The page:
Emily Harrison was a delight to watch. She injected some well-placed and unexpected jokes into her story of being institutionalised. I think she has a beautiful mind and her sense of humour is sweet and wonderfully innocent. I took a moment to try to understand her story, and I can honestly say that though she may not have had an easy life, it seems to have served her heart and spirit well.
Yasmin Autwal performed her poems. One was about womanhood and made the point that we are fortunate to be female; that we are the closest thing to the creator on this earth. The majority of my life has been a concessionary “you’re good… for a woman” type-of-deal. Being conditioned this way eventually made me believe it; that women can’t share the elevated status of men. Coming from a family where I was encouraged to bury my emotions also made me think that there was something wrong with my high level of sensitivity. This poem made me feel proud to be a woman; it made me feel grateful that I get to, as she said, experience the world through my heart. Thank You Yasmin.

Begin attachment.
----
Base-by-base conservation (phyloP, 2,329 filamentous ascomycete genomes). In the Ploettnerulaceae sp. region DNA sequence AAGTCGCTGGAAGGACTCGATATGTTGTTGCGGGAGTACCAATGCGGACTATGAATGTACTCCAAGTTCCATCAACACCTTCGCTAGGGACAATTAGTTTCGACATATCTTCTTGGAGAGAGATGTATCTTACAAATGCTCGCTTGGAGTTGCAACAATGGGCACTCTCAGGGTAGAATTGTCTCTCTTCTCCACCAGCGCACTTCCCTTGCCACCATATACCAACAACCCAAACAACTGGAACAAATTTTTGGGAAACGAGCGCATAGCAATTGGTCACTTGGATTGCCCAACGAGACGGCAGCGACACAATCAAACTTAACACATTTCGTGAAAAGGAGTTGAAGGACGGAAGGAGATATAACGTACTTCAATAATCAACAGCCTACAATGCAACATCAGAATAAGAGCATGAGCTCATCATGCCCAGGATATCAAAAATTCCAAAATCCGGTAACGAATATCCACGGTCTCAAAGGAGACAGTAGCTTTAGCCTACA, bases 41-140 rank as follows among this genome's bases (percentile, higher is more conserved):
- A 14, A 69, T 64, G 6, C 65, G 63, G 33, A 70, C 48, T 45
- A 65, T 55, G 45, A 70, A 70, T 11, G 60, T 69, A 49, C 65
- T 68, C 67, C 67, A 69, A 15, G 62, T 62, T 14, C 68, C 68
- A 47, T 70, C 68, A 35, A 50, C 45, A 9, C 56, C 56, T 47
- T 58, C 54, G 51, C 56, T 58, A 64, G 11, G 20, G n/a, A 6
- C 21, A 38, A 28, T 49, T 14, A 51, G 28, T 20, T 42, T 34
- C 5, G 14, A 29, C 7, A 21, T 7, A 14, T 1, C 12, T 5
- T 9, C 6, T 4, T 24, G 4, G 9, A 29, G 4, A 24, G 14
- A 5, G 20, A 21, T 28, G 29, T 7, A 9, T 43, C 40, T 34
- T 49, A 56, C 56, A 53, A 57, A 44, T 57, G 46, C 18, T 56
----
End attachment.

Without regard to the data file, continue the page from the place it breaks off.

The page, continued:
Of course this is a Hip Hop magazine and so it would be a dishonour to avoid mentioning the final act of the night, which was Lowkey. The brother was welcoming, warm and gracious enough to allow me to sit and discuss mental health with him prior to the show, and we explored some interesting ground. He pointed clearly to the fact that men between the ages of 20–49 are more likely to die from suicide than any other cause of death;
“I think that’s largely due to a kind of aversion to talking about these problems because we’re put in a place where we often mutilate our faculties of emotional expression in the name of an idea of manhood, which is completely unrealistic and is based on the kind of pornographication of what it means to be a man, put in these kinds of superhero terms and emotionless terms, and it’s deeply deeply damaging.”